Women in Energy (Forbes “30 Under 30″)

Alexis Ringwald (Co-Founder, Valence Energy)
(Age: 28 | Listed under “Energy”)
Created energy management systems for commercial buildings; sold startup to Serious Energy.

Ashleigh Patterson (Co-Founder, Viridis Technologies)
(Age: 29 | Listed under “Energy”)
Safely dispenses compressed nat gas fuel into vehicles, deployed in Australia and India.

Danielle Fong (Co-Founder & Chief Science Officer, LightSail Energy)
(Age: 24 | Listed under “Energy”)
Working on game-changing energy storage system, backed by greentech investor Vinod Khosla.

Eden Full (Founder, Roseicollis Technologies)
(Age: 19 | Listed under “Energy”)
Thiel fellow invents low-cost solar tracking system to be deployed in developing countries.

Elizabeth Salerno (Director, Data & Analysis, American Wind Energy Association)
(Age: 29 | Listed under “Energy”)
Wrangles stats from wind energy companies to report on wind industry policies and trends.

Kelsey Lynn (Partner, Firelake Capital)
(Age: 29 | Listed under “Energy”)
Scouts for startup ideas that apply materials science solutions to energy problems.

Meredith Perry (Founder, Ubeam)
(Age: 22 | Listed under “Energy”)
Developing device to re-charge gadgets remotely using ultrasound transmitters.

Vanessa Green (CEO, OnChip Power)
(Age: 29 | Listed under “Energy”)
Developing smaller, more efficient energy transformers for LEDs and consumer electronics.

To be discovered by Forbes and the world, you have to pipe up and make yourself known. One step is to start sharing your successes with Women 2.0, the platform for women entrepreneurs at all stages of the startup/innovation lifecycle (from idea to minimum viable product, from launch to acquisition/IPO).

We’ve found that women with MBAs (more so than women without MBAs) tend to:

  1. Recruit their marketing folks, and
  2. Seek investor funding right out of the gates.

Thus, the women entrepreneurs who do these two items straight away make their accomplishments are well-known and gain credibility with investor backing. For those without MBAs, take note of your peers who do this and do the same!

You should also attend Founder Friday mixers to meet and network with fellow women entrepreneurs, and share your 2011 entrepreneurial successes with Women 2.0 by emailing [email protected].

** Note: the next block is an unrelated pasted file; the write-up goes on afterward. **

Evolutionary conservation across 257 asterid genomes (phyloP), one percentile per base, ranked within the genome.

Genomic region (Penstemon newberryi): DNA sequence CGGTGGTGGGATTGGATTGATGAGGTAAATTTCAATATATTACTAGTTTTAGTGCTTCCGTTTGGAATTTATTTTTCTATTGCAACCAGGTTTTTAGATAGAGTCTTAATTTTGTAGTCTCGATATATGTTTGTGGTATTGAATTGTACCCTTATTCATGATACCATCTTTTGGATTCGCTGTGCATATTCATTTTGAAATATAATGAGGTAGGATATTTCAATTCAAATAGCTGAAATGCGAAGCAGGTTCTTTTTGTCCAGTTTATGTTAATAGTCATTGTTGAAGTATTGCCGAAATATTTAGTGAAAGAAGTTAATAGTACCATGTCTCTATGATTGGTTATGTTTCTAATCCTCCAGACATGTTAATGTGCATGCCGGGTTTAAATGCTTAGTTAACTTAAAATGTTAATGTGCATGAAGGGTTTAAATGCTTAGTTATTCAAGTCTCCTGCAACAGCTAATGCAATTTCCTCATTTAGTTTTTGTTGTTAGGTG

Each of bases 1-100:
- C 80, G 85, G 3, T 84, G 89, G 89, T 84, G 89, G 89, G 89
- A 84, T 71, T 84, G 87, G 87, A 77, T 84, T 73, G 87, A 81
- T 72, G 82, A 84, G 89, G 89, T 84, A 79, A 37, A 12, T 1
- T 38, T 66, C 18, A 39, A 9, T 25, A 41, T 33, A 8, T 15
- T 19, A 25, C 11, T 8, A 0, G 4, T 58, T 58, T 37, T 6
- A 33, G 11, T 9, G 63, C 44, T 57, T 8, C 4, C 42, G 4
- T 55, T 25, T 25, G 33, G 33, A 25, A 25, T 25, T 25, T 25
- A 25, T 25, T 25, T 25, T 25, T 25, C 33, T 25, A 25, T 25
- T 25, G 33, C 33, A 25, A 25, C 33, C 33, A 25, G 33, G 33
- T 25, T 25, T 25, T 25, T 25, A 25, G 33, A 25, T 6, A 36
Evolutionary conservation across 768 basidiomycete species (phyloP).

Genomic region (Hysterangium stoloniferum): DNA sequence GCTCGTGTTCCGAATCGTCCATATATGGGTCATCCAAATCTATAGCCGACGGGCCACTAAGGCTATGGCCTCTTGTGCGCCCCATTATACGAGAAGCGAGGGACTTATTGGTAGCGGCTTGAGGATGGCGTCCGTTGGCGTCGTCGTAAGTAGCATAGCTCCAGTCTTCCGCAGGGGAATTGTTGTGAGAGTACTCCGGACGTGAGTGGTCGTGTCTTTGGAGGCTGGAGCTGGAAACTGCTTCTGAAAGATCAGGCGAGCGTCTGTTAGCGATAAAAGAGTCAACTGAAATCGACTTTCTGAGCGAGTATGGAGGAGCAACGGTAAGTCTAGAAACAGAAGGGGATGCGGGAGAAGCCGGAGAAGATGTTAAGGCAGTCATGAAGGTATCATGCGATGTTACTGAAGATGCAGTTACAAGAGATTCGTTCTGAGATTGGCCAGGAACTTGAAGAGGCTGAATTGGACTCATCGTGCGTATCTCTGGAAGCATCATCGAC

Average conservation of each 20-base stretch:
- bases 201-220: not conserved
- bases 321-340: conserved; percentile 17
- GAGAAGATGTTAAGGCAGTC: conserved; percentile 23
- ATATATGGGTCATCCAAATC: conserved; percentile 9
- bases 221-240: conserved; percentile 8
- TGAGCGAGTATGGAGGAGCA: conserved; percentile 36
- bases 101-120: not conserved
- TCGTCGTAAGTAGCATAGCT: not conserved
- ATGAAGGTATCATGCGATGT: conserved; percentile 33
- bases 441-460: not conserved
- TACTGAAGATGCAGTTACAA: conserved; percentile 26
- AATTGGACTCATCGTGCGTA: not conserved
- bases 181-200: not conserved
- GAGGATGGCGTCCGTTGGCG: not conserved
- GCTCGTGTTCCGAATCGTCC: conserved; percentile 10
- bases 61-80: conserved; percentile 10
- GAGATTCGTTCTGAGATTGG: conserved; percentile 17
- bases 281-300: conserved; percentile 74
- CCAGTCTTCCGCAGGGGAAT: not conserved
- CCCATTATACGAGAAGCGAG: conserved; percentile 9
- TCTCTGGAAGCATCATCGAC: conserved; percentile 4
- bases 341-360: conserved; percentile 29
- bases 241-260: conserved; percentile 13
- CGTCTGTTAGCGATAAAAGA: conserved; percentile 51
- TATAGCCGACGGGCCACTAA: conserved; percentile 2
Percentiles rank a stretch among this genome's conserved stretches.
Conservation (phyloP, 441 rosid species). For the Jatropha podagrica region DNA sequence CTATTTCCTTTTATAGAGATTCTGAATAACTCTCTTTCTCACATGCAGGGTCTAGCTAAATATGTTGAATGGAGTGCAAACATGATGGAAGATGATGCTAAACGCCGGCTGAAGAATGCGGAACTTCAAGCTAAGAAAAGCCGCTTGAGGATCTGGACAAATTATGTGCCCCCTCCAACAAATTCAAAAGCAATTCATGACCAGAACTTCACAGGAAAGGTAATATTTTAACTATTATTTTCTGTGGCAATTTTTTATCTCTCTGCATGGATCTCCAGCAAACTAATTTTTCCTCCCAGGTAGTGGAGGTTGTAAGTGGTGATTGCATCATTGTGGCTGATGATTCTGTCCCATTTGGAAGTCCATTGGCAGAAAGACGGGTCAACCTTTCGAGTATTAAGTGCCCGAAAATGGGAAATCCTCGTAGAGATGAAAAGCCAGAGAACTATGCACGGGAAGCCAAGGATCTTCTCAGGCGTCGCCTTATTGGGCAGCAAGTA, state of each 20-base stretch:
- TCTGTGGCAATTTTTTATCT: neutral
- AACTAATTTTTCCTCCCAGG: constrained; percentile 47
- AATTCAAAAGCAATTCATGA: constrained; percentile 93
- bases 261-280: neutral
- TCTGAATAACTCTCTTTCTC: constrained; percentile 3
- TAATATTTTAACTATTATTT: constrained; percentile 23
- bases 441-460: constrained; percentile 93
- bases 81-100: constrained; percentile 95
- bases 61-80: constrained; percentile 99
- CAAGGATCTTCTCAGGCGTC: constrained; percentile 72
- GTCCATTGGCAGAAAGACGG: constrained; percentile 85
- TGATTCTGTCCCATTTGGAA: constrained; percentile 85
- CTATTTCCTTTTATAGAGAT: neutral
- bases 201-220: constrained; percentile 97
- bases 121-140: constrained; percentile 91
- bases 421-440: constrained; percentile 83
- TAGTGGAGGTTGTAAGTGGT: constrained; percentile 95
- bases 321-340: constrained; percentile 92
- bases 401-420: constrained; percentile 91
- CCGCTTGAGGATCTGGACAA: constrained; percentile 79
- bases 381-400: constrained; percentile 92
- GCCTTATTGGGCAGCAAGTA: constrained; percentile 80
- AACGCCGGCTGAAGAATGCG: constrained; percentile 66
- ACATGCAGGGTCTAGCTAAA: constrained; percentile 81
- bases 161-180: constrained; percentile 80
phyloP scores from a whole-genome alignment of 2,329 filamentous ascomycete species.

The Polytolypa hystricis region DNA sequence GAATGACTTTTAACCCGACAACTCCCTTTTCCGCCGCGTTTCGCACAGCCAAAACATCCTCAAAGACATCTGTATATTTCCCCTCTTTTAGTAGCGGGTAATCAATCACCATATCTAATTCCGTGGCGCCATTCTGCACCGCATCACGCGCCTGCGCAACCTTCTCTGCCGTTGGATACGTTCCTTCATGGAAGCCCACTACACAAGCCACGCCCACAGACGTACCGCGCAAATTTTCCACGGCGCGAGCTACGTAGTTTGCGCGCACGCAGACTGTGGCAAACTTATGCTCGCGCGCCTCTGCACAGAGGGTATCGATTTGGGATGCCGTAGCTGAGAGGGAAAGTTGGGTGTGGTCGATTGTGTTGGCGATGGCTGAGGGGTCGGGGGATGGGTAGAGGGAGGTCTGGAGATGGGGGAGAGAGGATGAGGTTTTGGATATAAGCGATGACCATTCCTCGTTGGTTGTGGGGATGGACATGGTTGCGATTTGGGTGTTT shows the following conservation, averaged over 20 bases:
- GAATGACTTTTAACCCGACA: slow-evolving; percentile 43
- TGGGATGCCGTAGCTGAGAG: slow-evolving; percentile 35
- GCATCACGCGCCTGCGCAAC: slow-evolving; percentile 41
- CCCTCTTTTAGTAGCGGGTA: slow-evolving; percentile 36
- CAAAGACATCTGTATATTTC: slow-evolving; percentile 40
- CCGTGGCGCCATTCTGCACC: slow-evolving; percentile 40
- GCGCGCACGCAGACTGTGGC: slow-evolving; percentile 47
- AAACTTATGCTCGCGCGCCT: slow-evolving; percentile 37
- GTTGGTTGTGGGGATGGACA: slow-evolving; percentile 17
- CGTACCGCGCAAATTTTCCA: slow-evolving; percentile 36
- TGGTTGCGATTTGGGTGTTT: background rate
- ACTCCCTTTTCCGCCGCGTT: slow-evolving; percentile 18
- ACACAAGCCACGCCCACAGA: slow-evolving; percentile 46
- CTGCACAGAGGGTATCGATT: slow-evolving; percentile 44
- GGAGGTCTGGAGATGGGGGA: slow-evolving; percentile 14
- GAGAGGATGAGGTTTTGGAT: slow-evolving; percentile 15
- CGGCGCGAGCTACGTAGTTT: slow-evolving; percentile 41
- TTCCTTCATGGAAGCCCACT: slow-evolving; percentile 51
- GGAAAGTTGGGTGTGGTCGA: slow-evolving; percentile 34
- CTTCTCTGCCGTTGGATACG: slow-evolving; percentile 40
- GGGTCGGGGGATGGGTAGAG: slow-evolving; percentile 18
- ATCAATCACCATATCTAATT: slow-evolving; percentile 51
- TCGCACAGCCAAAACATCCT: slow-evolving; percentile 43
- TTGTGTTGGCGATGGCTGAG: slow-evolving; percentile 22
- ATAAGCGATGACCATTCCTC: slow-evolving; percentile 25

We welcome everyone to attend our biggest event of the year on February 14, 2012 in Mountain View — the Women 2.0 PITCH Conference — to meet 800+ entrepreneurs, investors and startup team members in the Women 2.0 community and beyond.

Here’s to a bigger and better 2012!

About the guest blogger: Angie Chang co-founded Women 2.0 in 2006 with Shaherose Charania. She currently serves as Editor-In-Chief of Women 2.0 and is working to mainstream women in entrepreneurship. Previously, Angie held roles in product management, web UI design, and entrepreneurship. In 2008, Angie launched Bay Area Girl Geek Dinners, asking that guys come as the “+1″ for once. Angie holds a B.A. in English and Social Welfare from UC Berkeley. Follow her on Twitter at @thisgirlangie.

  • Women2Ohreader

    It’s a little disappointing that you failed to mention any of the women in Food & Wine (which I agree is also a small number, but that isn’t the point). The sad fact is that you failed to recognize them; “them” being the female entrepreneurs who started their own restaurant business or food servicing companies. To name a few: Jill Donenfeld is the CEO of her own food catering company and Lena Kwak (aside from being a Head Chef) is a food researcher herself. She is the co-founder of a new flour product that is slowly hitting the baking market with success. I agree that tech and science are important fields, but what truly matters are the women going out there and creating something of their own using leadership, innovation, and business intelligence. It ends in success, but it should also end in encouragement and more recognition – especially from the females, too.

  • Ana Isabel Mejia Andrade

    That is a very good question, where them girls at? that is a song from David Guetta. I think Forbes Magazine should start a publication targeted to women, makes me think of a movie I just got to watch tonight to celebrate Valentines Day as a single mom: Confession of a Shopaholic I am the girl with the Pink scarf, because because green as in money $$$$$ is the NEW PINK!!